Both refugee and subsidiary protection status are defined by EU law; but humanitarian designations are specific to individual countries. This graph depicts individual country designations in 2015 (data fromEurostat).
Despite major improvements in OPIC’s transparency, there still is no single publicly available dataset that includes comprehensive information about the agency’s portfolio. OPIC has a searchable project dataset, but it only includes very basic information. Digging deeper requires clicking through hundreds of project descriptions (in PDF format), which very few people are willing to do. We built a better, scraped dataset, available now with as a detailed collection of nearly 1,500 OPIC projects over the past fifteen years.
More than three-quarters of the acreage under GMO cultivation is in just three countries: the United States, Brazil, and Argentina. And almost all of the modified crops have been designed to either resist insects or tolerate herbicides used to kill weeds, which is helpful only to farmers with access to those chemical inputs.
Large multinational corporations developed most currently available GMOs with large-scale, industrial agriculture in mind. These GMOs have had clear benefits for some farmers, seed companies, and herbicide producers (the latter two are often the same), but less tangible benefits for consumers.
Sub-Saharan Africa is both broadly and deeply energy poor: only 32 percent of the total population has “modern energy access” using even the minimal IEA definition. Even in urban areas, access averages only 59 percent.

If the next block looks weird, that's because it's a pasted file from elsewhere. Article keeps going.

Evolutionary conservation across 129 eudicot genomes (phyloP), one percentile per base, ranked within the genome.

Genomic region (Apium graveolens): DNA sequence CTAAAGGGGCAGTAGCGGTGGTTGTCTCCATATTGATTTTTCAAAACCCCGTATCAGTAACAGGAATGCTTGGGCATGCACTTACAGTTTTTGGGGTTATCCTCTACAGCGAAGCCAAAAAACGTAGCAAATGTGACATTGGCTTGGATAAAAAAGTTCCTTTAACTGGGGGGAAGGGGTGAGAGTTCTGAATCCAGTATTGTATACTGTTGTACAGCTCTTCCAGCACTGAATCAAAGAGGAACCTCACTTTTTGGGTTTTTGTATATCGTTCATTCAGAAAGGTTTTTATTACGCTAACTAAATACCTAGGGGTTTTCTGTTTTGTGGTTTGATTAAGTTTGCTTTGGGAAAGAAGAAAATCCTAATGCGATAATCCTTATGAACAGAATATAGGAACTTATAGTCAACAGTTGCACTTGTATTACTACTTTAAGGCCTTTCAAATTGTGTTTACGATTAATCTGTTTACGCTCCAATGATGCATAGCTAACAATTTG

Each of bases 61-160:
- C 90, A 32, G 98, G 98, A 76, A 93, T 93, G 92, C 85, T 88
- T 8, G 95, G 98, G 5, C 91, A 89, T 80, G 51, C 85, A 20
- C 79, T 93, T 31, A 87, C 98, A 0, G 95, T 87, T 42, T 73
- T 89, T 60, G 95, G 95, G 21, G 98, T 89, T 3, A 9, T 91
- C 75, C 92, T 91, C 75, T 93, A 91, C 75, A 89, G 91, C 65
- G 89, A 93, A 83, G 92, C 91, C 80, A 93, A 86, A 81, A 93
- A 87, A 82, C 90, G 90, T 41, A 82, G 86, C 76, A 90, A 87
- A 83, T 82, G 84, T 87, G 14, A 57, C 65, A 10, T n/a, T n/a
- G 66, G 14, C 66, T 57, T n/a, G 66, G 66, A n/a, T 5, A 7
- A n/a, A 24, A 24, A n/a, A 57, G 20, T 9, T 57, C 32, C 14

Finding out when countries have graduated from World Bank income groups is surprisingly hard. This table and data available for download will save you the trouble of digging through World Bank spreadsheets yourself.
Energy use is highly correlated with a country’s income category. No rich country consumes less than 5,000 kWh/person/year; no poor country consumes more than 300 kWh/person/year. Just as countries are categorized as low, lower middle, upper middle, and high income, energy categories could be established for extreme low energy, low energy, middle energy, and high energy , on the basis of annual per capita energy use.
By making this data public, we hope to encourage more development professionals to use the median in evaluating individuals’ material well-being in developing (and developed) countries and progress toward broad-based economic growth and shared prosperity. We also hope that wider use of the median will provide an incentive for the World Bank to publish the data in an easily accessible format along with the full distribution, in line with its open data policy.
Median measures of well-being give us a better picture than the mean of the well-being of a “typical” individual. Take Nigeria and Tanzania: in 2010, Nigeria’s GDP per capita (at PPP) was $5,123; Tanzania’s stood at only $2,111. This suggests that Nigerians were more than twice as well off as Tanzanians. Yet, if we compare consumption medians, a different picture emerges: a Nigerian at the middle of the income distribution lived on $1.80 a day, while his or her Tanzanian counterpart had 20 cents more to spend, at $2 a day.
In the 1980s, President Sankara of Burkina Faso came out against the practice of female genital mutilation. During this period of civil-society and government action, Burkina Faso started to see a steady decline in FGM rates.